Author(s): Niggli HJ
Abstract Share this page
Abstract Photons participate in many atomic and molecular interactions and changes in the physical universe. In recent years sophisticated detection procedures for the measurement of ultraweak photons in a variety of different cells have been performed leading to the conclusion that plant, animal and human cells emit ultraweak photons. Using an extremely low-noise, high-sensitive photon-counting system, which allows maximal exploitation of the potential capabilities of a photomultiplier tube, ultraweak photons were quantitated in human skin fibroblasts. It was found that light from an artificial sunlight source induces ultraweak photon emission in these cells. However, the results demonstrate that this induction is significantly lower in normal fibroblasts compared with those obtained from a donor suffering from xeroderma pigmentosum disease group A, a disease characterized by deficient repair of DNA. The largest increase in ultraweak photon emission after UV exposure was measured in mitomycin-C-induced post-mitotic xeroderma pigmentosum cells which showed 10-20 times higher ultraweak photon intensities than mitotic UV-irradiated normal cells. These data suggest that xeroderma pigmentosum cells tend to lose the capacity of efficient storage of ultraweak photons, indicating the existence of an efficient intracellular photon trapping system within human cells.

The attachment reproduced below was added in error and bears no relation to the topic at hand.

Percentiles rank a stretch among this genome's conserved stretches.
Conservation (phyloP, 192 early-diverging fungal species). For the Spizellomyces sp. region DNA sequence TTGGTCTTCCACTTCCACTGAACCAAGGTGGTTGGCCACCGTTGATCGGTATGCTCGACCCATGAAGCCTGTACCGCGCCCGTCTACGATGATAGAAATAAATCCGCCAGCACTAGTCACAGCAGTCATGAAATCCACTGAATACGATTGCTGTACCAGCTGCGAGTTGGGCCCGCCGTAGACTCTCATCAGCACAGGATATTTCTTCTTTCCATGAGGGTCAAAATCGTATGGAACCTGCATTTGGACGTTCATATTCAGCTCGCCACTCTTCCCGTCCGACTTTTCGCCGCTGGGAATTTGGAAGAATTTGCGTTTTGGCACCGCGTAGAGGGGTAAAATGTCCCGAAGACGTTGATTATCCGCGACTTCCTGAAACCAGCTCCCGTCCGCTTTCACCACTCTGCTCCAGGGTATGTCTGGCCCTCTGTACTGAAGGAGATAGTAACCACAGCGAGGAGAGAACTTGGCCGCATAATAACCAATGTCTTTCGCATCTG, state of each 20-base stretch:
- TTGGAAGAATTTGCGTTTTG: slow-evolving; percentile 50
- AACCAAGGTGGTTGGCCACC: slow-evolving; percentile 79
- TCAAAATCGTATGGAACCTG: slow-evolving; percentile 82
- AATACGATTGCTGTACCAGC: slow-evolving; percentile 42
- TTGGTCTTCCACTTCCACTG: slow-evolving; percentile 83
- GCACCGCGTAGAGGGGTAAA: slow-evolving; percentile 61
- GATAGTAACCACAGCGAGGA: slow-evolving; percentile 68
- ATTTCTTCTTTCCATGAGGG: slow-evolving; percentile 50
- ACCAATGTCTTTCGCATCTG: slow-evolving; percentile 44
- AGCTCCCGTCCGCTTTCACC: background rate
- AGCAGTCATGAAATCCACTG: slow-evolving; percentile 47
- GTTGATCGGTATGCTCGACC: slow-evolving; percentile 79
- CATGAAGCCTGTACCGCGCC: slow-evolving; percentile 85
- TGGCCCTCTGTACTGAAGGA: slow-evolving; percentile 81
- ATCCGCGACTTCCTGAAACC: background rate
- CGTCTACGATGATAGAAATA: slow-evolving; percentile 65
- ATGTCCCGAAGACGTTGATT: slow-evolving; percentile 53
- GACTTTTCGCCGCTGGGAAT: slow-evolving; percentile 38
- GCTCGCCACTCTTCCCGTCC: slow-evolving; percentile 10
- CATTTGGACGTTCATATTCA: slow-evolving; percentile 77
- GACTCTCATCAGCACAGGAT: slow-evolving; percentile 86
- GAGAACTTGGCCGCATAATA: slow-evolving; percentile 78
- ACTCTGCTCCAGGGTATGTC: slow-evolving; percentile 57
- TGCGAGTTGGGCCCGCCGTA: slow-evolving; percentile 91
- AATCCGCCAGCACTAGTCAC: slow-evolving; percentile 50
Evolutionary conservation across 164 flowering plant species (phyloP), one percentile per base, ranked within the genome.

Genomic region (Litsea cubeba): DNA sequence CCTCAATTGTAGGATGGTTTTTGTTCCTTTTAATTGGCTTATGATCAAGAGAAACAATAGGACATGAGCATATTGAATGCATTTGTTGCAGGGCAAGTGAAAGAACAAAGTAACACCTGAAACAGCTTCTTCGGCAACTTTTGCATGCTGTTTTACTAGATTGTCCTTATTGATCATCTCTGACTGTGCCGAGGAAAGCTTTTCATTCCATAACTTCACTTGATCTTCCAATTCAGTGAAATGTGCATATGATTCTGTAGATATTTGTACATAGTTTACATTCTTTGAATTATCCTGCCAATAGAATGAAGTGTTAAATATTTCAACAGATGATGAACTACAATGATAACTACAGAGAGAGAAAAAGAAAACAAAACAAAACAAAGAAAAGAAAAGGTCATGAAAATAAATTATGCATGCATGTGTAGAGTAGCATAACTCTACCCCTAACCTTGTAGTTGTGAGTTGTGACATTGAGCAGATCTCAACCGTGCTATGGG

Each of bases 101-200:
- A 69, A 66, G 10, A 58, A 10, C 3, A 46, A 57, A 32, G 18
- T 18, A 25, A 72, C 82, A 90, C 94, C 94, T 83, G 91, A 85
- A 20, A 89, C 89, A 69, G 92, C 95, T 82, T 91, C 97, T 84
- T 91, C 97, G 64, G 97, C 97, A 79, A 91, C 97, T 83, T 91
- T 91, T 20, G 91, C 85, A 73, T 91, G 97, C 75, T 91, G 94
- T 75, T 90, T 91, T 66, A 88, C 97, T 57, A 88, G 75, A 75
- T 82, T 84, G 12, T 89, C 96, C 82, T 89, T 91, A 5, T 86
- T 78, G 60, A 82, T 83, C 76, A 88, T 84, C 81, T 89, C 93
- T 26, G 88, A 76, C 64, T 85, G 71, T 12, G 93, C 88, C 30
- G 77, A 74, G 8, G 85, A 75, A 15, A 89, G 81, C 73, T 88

This article was published in J Photochem Photobiol B
and referenced in Journal of Electrical & Electronic Systems